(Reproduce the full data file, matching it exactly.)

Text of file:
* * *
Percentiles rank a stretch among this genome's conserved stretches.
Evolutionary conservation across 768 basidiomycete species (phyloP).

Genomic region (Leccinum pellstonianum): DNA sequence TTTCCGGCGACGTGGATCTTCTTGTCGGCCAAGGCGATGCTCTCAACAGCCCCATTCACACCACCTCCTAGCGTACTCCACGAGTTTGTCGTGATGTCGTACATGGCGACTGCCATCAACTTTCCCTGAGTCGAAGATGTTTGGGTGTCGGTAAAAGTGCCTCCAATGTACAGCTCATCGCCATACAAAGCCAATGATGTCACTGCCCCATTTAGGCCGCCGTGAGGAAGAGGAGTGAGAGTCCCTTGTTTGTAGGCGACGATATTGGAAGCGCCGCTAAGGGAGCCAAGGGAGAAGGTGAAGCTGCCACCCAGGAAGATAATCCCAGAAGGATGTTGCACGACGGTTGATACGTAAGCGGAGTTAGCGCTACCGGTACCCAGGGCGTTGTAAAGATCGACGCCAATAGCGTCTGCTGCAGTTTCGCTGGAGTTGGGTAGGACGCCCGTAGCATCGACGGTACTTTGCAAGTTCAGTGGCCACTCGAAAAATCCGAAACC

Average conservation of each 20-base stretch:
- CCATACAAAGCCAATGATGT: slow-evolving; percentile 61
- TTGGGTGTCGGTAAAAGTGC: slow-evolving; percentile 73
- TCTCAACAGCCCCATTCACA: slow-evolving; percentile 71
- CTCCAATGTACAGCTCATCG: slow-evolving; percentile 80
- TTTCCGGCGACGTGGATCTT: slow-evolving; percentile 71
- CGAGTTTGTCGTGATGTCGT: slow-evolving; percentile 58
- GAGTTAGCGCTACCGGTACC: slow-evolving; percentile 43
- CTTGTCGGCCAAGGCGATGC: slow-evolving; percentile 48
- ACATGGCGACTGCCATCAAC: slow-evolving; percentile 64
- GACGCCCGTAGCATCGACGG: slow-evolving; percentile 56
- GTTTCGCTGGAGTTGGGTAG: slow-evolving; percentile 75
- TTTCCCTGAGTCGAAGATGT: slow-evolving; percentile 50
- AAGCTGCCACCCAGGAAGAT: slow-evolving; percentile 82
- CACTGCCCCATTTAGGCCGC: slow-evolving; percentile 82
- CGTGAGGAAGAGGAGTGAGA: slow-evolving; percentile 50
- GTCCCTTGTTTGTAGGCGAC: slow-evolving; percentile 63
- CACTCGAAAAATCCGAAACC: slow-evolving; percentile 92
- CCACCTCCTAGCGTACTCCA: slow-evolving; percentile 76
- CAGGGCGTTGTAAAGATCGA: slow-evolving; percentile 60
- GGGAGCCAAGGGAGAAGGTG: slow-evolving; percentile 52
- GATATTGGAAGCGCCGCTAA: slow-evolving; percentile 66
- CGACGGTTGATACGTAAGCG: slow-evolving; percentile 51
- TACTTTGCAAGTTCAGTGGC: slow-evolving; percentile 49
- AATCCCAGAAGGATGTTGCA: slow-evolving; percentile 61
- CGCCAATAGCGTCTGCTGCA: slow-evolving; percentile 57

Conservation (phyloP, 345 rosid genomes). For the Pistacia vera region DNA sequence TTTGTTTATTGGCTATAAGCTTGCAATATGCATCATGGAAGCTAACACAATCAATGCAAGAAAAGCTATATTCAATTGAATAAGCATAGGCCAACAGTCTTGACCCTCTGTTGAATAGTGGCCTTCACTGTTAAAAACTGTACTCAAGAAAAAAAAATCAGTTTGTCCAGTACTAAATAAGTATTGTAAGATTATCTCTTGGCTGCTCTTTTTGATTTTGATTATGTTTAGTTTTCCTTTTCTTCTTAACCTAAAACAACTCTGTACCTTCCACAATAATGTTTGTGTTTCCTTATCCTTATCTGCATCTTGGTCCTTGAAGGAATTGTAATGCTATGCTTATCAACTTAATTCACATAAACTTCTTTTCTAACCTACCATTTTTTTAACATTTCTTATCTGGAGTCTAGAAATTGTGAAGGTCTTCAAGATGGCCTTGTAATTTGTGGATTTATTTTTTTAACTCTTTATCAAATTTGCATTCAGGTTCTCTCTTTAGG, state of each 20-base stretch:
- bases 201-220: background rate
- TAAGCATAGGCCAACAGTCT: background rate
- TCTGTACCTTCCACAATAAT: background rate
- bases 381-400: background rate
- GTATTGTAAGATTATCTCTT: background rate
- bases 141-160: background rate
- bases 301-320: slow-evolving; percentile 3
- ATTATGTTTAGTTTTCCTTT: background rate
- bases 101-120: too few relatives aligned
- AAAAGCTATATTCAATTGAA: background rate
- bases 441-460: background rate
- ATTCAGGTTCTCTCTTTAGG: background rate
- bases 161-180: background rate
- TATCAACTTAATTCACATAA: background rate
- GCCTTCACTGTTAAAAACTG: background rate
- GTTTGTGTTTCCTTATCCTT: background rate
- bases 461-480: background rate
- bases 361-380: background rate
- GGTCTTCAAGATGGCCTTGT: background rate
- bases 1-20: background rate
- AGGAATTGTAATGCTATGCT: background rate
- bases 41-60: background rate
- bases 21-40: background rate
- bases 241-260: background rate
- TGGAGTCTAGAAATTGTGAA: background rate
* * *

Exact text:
Percentiles rank a stretch among this genome's conserved stretches.
Evolutionary conservation across 768 basidiomycete species (phyloP).

Genomic region (Leccinum pellstonianum): DNA sequence TTTCCGGCGACGTGGATCTTCTTGTCGGCCAAGGCGATGCTCTCAACAGCCCCATTCACACCACCTCCTAGCGTACTCCACGAGTTTGTCGTGATGTCGTACATGGCGACTGCCATCAACTTTCCCTGAGTCGAAGATGTTTGGGTGTCGGTAAAAGTGCCTCCAATGTACAGCTCATCGCCATACAAAGCCAATGATGTCACTGCCCCATTTAGGCCGCCGTGAGGAAGAGGAGTGAGAGTCCCTTGTTTGTAGGCGACGATATTGGAAGCGCCGCTAAGGGAGCCAAGGGAGAAGGTGAAGCTGCCACCCAGGAAGATAATCCCAGAAGGATGTTGCACGACGGTTGATACGTAAGCGGAGTTAGCGCTACCGGTACCCAGGGCGTTGTAAAGATCGACGCCAATAGCGTCTGCTGCAGTTTCGCTGGAGTTGGGTAGGACGCCCGTAGCATCGACGGTACTTTGCAAGTTCAGTGGCCACTCGAAAAATCCGAAACC

Average conservation of each 20-base stretch:
- CCATACAAAGCCAATGATGT: slow-evolving; percentile 61
- TTGGGTGTCGGTAAAAGTGC: slow-evolving; percentile 73
- TCTCAACAGCCCCATTCACA: slow-evolving; percentile 71
- CTCCAATGTACAGCTCATCG: slow-evolving; percentile 80
- TTTCCGGCGACGTGGATCTT: slow-evolving; percentile 71
- CGAGTTTGTCGTGATGTCGT: slow-evolving; percentile 58
- GAGTTAGCGCTACCGGTACC: slow-evolving; percentile 43
- CTTGTCGGCCAAGGCGATGC: slow-evolving; percentile 48
- ACATGGCGACTGCCATCAAC: slow-evolving; percentile 64
- GACGCCCGTAGCATCGACGG: slow-evolving; percentile 56
- GTTTCGCTGGAGTTGGGTAG: slow-evolving; percentile 75
- TTTCCCTGAGTCGAAGATGT: slow-evolving; percentile 50
- AAGCTGCCACCCAGGAAGAT: slow-evolving; percentile 82
- CACTGCCCCATTTAGGCCGC: slow-evolving; percentile 82
- CGTGAGGAAGAGGAGTGAGA: slow-evolving; percentile 50
- GTCCCTTGTTTGTAGGCGAC: slow-evolving; percentile 63
- CACTCGAAAAATCCGAAACC: slow-evolving; percentile 92
- CCACCTCCTAGCGTACTCCA: slow-evolving; percentile 76
- CAGGGCGTTGTAAAGATCGA: slow-evolving; percentile 60
- GGGAGCCAAGGGAGAAGGTG: slow-evolving; percentile 52
- GATATTGGAAGCGCCGCTAA: slow-evolving; percentile 66
- CGACGGTTGATACGTAAGCG: slow-evolving; percentile 51
- TACTTTGCAAGTTCAGTGGC: slow-evolving; percentile 49
- AATCCCAGAAGGATGTTGCA: slow-evolving; percentile 61
- CGCCAATAGCGTCTGCTGCA: slow-evolving; percentile 57

Conservation (phyloP, 345 rosid genomes). For the Pistacia vera region DNA sequence TTTGTTTATTGGCTATAAGCTTGCAATATGCATCATGGAAGCTAACACAATCAATGCAAGAAAAGCTATATTCAATTGAATAAGCATAGGCCAACAGTCTTGACCCTCTGTTGAATAGTGGCCTTCACTGTTAAAAACTGTACTCAAGAAAAAAAAATCAGTTTGTCCAGTACTAAATAAGTATTGTAAGATTATCTCTTGGCTGCTCTTTTTGATTTTGATTATGTTTAGTTTTCCTTTTCTTCTTAACCTAAAACAACTCTGTACCTTCCACAATAATGTTTGTGTTTCCTTATCCTTATCTGCATCTTGGTCCTTGAAGGAATTGTAATGCTATGCTTATCAACTTAATTCACATAAACTTCTTTTCTAACCTACCATTTTTTTAACATTTCTTATCTGGAGTCTAGAAATTGTGAAGGTCTTCAAGATGGCCTTGTAATTTGTGGATTTATTTTTTTAACTCTTTATCAAATTTGCATTCAGGTTCTCTCTTTAGG, state of each 20-base stretch:
- bases 201-220: background rate
- TAAGCATAGGCCAACAGTCT: background rate
- TCTGTACCTTCCACAATAAT: background rate
- bases 381-400: background rate
- GTATTGTAAGATTATCTCTT: background rate
- bases 141-160: background rate
- bases 301-320: slow-evolving; percentile 3
- ATTATGTTTAGTTTTCCTTT: background rate
- bases 101-120: too few relatives aligned
- AAAAGCTATATTCAATTGAA: background rate
- bases 441-460: background rate
- ATTCAGGTTCTCTCTTTAGG: background rate
- bases 161-180: background rate
- TATCAACTTAATTCACATAA: background rate
- GCCTTCACTGTTAAAAACTG: background rate
- GTTTGTGTTTCCTTATCCTT: background rate
- bases 461-480: background rate
- bases 361-380: background rate
- GGTCTTCAAGATGGCCTTGT: background rate
- bases 1-20: background rate
- AGGAATTGTAATGCTATGCT: background rate
- bases 41-60: background rate
- bases 21-40: background rate
- bases 241-260: background rate
- TGGAGTCTAGAAATTGTGAA: background rate